9.      The documents that make up the bundle are as follows:


SkelArg.pdf = this skeleton argument


CoronerLetter.pdf = a letter from the applicant to the coroner dated 3 December 2009


JohnWitnessStatement.pdf = witness statement of the applicant dated 10 January 2011, supplied to the coroner prior to the pre-inquest review, and which the applicant expected would be handed to the jury at the first inquest, as his evidence-in-chief


AmandaWitnessStatement.rtf = draft witness statement of Amanda Palmer dated 15 February 2011, supplied to the coroner as she directed; Ms Palmer was told that her testimony was not required at the first inquest; she was given permission to attend, but was unable to make the necessary arrangements at less than a day's notice, following the unexpected rejection of the applicant's written application for permission to apply for judicial review


PreInquestHearingMinutesRuling.pdf, containing the written decision of the coroner of which judicial review is sought


FACTS.rtf = section 8 of the written application for permission to apply for judicial review


GROUNDS.rtf = section 5 of the written application for permission to apply for judicial review


RefusalJRdarrim.pdf = the order refusing permission to apply for judicial review, the day before the first inquest


Darrim86b.pdf = renewal application


SecurityServicesAllegation.pdf = copy of email correspondence including the deceased's allegation that he was being “stalked”, “tortured” and “blackmailed”, and that he believed that the perpetrators were “the security services – either MI5 or some black ops organisation”, and showing that this information was supplied to the coroner


killed.pdf = the image of the home page of the website, served by email on the respondent in a copy of the email to the Administrative Court's dedicated skeleton arguments email address.





10.  The applicant will claim the facts set out in the document FACTS.rtf in the bundle. None of these facts are, to the applicant's knowledge, in dispute between the applicant and the respondent, except for the facts claimed by the applicant in paragraphs 7 and 13 of the document FACTS.rtf.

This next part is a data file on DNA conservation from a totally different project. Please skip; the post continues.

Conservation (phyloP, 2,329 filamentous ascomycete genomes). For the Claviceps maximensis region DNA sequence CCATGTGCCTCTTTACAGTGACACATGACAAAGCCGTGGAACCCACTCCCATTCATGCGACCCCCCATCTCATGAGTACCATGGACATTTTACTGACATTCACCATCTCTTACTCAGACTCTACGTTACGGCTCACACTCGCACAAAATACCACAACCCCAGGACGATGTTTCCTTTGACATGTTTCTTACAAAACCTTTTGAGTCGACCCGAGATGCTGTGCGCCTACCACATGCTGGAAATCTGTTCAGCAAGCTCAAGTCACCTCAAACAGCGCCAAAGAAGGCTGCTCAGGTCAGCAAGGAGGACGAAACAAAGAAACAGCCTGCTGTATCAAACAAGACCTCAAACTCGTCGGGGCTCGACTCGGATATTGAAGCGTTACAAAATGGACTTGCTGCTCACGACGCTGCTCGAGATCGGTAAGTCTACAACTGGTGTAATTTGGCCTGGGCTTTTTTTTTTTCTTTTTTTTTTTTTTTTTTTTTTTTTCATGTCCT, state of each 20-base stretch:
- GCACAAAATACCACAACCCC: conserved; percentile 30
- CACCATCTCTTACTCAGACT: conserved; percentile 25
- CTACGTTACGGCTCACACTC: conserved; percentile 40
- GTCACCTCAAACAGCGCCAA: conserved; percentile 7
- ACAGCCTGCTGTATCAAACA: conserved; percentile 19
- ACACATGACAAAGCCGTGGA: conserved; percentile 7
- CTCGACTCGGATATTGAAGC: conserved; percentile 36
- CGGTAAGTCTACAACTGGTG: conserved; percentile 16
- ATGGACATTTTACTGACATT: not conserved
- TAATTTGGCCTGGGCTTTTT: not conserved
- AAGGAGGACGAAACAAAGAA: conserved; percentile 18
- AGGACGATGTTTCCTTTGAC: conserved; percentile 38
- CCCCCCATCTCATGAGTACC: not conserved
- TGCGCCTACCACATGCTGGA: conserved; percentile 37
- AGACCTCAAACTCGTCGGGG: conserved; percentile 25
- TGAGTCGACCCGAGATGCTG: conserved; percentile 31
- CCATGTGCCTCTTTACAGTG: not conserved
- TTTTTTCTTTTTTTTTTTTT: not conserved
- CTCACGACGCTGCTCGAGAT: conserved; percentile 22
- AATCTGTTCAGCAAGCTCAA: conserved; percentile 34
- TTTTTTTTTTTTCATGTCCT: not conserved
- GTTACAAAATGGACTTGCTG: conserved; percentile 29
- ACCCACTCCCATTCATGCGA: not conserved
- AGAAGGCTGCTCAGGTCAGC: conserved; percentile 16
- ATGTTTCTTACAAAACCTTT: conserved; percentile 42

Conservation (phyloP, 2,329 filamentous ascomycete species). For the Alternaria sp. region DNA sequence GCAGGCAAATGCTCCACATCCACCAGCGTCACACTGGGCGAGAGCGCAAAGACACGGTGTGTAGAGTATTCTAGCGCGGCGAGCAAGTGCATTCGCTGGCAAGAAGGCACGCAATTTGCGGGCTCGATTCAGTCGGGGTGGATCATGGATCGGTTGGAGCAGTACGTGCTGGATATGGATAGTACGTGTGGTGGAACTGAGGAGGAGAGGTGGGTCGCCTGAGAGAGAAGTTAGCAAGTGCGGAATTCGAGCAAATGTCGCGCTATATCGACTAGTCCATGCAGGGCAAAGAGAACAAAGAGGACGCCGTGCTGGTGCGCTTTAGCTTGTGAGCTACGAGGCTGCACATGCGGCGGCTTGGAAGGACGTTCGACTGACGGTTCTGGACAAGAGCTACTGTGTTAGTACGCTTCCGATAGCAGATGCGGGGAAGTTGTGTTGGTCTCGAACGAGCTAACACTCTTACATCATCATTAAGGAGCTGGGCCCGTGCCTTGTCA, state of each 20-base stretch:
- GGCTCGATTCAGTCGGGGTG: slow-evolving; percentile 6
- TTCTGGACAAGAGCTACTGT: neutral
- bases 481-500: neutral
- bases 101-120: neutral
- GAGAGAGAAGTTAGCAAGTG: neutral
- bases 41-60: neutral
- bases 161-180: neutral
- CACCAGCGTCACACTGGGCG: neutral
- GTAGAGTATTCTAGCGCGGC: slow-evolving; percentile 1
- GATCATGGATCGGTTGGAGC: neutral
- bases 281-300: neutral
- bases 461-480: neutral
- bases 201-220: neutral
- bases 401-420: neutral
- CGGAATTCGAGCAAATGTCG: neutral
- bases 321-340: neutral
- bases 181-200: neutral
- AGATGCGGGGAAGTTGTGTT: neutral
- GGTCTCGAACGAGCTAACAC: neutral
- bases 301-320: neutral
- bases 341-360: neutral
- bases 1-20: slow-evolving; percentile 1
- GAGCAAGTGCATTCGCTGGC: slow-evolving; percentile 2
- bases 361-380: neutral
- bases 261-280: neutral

11.  The learned judge will appreciate that at the time the applicant drafted this statement of facts for his written application now renewed orally, namely FACTS.rtf, he was not privy to the information that emerged at the first inquest. The applicant would therefore wish to be allowed to comment briefly on his initial statement of facts, in the light of what took place at the first inquest.

12.  The coroner invited Properly Interested Persons to put questions to witnesses. It is a fact that the applicant had questions that he wished to put to witnesses, but was unable to put them. The questions are questions that the applicant is confident that the deceased would have wished him to ask. He respectfully submits that it is eminently possible that the verdict of the first inquest might have been different if those questions had been asked, and that press coverage of the first inquest might have been more befitting for the deceased's good reputation after his death.



Caselaw to be cited